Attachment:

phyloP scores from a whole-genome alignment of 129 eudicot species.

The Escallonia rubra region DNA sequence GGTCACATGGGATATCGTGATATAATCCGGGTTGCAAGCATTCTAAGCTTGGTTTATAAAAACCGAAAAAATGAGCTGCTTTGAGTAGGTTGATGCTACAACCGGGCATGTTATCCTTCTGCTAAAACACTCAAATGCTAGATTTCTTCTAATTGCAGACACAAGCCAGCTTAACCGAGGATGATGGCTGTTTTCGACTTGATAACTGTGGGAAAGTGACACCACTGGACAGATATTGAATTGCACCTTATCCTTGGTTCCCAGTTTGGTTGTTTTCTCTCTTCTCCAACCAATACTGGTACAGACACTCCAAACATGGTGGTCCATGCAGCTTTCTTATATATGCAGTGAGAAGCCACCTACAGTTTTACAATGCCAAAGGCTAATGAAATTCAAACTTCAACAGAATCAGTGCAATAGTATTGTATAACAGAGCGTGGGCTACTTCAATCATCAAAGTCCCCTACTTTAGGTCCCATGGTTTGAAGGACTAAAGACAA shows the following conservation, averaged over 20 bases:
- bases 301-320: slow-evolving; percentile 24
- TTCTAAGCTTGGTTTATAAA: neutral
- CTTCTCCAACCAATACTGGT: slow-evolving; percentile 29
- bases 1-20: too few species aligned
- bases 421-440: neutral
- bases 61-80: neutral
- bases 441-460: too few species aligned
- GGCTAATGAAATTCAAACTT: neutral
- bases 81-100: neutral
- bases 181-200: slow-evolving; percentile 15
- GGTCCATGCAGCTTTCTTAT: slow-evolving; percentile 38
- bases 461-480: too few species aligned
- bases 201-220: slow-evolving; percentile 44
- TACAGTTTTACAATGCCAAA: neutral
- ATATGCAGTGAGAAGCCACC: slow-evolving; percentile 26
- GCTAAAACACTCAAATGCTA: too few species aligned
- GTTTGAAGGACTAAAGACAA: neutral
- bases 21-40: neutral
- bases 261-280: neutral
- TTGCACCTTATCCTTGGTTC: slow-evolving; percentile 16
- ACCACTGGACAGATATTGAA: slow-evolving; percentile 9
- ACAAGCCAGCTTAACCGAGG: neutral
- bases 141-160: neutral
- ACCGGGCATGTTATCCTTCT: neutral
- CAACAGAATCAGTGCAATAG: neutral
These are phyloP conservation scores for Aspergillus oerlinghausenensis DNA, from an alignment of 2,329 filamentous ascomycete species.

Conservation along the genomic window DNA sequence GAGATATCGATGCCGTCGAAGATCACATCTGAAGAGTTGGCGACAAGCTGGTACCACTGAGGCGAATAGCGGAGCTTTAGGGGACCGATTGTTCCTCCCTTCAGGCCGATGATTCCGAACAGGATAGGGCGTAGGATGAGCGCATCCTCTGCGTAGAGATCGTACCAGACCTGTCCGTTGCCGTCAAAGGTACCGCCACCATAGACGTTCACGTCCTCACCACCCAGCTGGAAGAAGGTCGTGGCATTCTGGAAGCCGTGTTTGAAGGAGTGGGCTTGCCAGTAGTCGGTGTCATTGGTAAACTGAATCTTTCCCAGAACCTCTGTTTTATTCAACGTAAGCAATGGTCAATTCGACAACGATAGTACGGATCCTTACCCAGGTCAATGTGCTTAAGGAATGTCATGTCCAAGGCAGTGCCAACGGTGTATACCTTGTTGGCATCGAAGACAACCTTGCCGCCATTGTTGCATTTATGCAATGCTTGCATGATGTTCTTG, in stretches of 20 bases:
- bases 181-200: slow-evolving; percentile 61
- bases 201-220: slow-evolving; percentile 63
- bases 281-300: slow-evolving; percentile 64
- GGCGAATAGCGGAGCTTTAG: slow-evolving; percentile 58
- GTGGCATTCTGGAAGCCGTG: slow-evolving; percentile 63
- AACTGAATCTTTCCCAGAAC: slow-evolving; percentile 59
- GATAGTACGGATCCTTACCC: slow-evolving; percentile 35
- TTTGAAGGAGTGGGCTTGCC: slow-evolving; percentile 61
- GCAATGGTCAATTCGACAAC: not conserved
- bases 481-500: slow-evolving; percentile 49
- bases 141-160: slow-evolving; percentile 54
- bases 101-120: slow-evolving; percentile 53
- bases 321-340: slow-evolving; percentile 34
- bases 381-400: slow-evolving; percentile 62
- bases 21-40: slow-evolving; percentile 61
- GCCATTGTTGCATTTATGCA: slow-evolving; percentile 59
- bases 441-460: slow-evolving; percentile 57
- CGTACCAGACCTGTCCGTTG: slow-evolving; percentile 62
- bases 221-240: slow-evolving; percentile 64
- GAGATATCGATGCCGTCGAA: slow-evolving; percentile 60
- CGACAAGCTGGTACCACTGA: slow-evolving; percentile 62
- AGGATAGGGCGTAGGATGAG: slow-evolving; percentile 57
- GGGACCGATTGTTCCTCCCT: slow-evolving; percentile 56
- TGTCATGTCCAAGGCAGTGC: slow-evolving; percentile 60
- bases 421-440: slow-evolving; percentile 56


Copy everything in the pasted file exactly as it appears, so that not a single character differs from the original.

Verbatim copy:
phyloP scores from a whole-genome alignment of 129 eudicot species.

The Escallonia rubra region DNA sequence GGTCACATGGGATATCGTGATATAATCCGGGTTGCAAGCATTCTAAGCTTGGTTTATAAAAACCGAAAAAATGAGCTGCTTTGAGTAGGTTGATGCTACAACCGGGCATGTTATCCTTCTGCTAAAACACTCAAATGCTAGATTTCTTCTAATTGCAGACACAAGCCAGCTTAACCGAGGATGATGGCTGTTTTCGACTTGATAACTGTGGGAAAGTGACACCACTGGACAGATATTGAATTGCACCTTATCCTTGGTTCCCAGTTTGGTTGTTTTCTCTCTTCTCCAACCAATACTGGTACAGACACTCCAAACATGGTGGTCCATGCAGCTTTCTTATATATGCAGTGAGAAGCCACCTACAGTTTTACAATGCCAAAGGCTAATGAAATTCAAACTTCAACAGAATCAGTGCAATAGTATTGTATAACAGAGCGTGGGCTACTTCAATCATCAAAGTCCCCTACTTTAGGTCCCATGGTTTGAAGGACTAAAGACAA shows the following conservation, averaged over 20 bases:
- bases 301-320: slow-evolving; percentile 24
- TTCTAAGCTTGGTTTATAAA: neutral
- CTTCTCCAACCAATACTGGT: slow-evolving; percentile 29
- bases 1-20: too few species aligned
- bases 421-440: neutral
- bases 61-80: neutral
- bases 441-460: too few species aligned
- GGCTAATGAAATTCAAACTT: neutral
- bases 81-100: neutral
- bases 181-200: slow-evolving; percentile 15
- GGTCCATGCAGCTTTCTTAT: slow-evolving; percentile 38
- bases 461-480: too few species aligned
- bases 201-220: slow-evolving; percentile 44
- TACAGTTTTACAATGCCAAA: neutral
- ATATGCAGTGAGAAGCCACC: slow-evolving; percentile 26
- GCTAAAACACTCAAATGCTA: too few species aligned
- GTTTGAAGGACTAAAGACAA: neutral
- bases 21-40: neutral
- bases 261-280: neutral
- TTGCACCTTATCCTTGGTTC: slow-evolving; percentile 16
- ACCACTGGACAGATATTGAA: slow-evolving; percentile 9
- ACAAGCCAGCTTAACCGAGG: neutral
- bases 141-160: neutral
- ACCGGGCATGTTATCCTTCT: neutral
- CAACAGAATCAGTGCAATAG: neutral
These are phyloP conservation scores for Aspergillus oerlinghausenensis DNA, from an alignment of 2,329 filamentous ascomycete species.

Conservation along the genomic window DNA sequence GAGATATCGATGCCGTCGAAGATCACATCTGAAGAGTTGGCGACAAGCTGGTACCACTGAGGCGAATAGCGGAGCTTTAGGGGACCGATTGTTCCTCCCTTCAGGCCGATGATTCCGAACAGGATAGGGCGTAGGATGAGCGCATCCTCTGCGTAGAGATCGTACCAGACCTGTCCGTTGCCGTCAAAGGTACCGCCACCATAGACGTTCACGTCCTCACCACCCAGCTGGAAGAAGGTCGTGGCATTCTGGAAGCCGTGTTTGAAGGAGTGGGCTTGCCAGTAGTCGGTGTCATTGGTAAACTGAATCTTTCCCAGAACCTCTGTTTTATTCAACGTAAGCAATGGTCAATTCGACAACGATAGTACGGATCCTTACCCAGGTCAATGTGCTTAAGGAATGTCATGTCCAAGGCAGTGCCAACGGTGTATACCTTGTTGGCATCGAAGACAACCTTGCCGCCATTGTTGCATTTATGCAATGCTTGCATGATGTTCTTG, in stretches of 20 bases:
- bases 181-200: slow-evolving; percentile 61
- bases 201-220: slow-evolving; percentile 63
- bases 281-300: slow-evolving; percentile 64
- GGCGAATAGCGGAGCTTTAG: slow-evolving; percentile 58
- GTGGCATTCTGGAAGCCGTG: slow-evolving; percentile 63
- AACTGAATCTTTCCCAGAAC: slow-evolving; percentile 59
- GATAGTACGGATCCTTACCC: slow-evolving; percentile 35
- TTTGAAGGAGTGGGCTTGCC: slow-evolving; percentile 61
- GCAATGGTCAATTCGACAAC: not conserved
- bases 481-500: slow-evolving; percentile 49
- bases 141-160: slow-evolving; percentile 54
- bases 101-120: slow-evolving; percentile 53
- bases 321-340: slow-evolving; percentile 34
- bases 381-400: slow-evolving; percentile 62
- bases 21-40: slow-evolving; percentile 61
- GCCATTGTTGCATTTATGCA: slow-evolving; percentile 59
- bases 441-460: slow-evolving; percentile 57
- CGTACCAGACCTGTCCGTTG: slow-evolving; percentile 62
- bases 221-240: slow-evolving; percentile 64
- GAGATATCGATGCCGTCGAA: slow-evolving; percentile 60
- CGACAAGCTGGTACCACTGA: slow-evolving; percentile 62
- AGGATAGGGCGTAGGATGAG: slow-evolving; percentile 57
- GGGACCGATTGTTCCTCCCT: slow-evolving; percentile 56
- TGTCATGTCCAAGGCAGTGC: slow-evolving; percentile 60
- bases 421-440: slow-evolving; percentile 56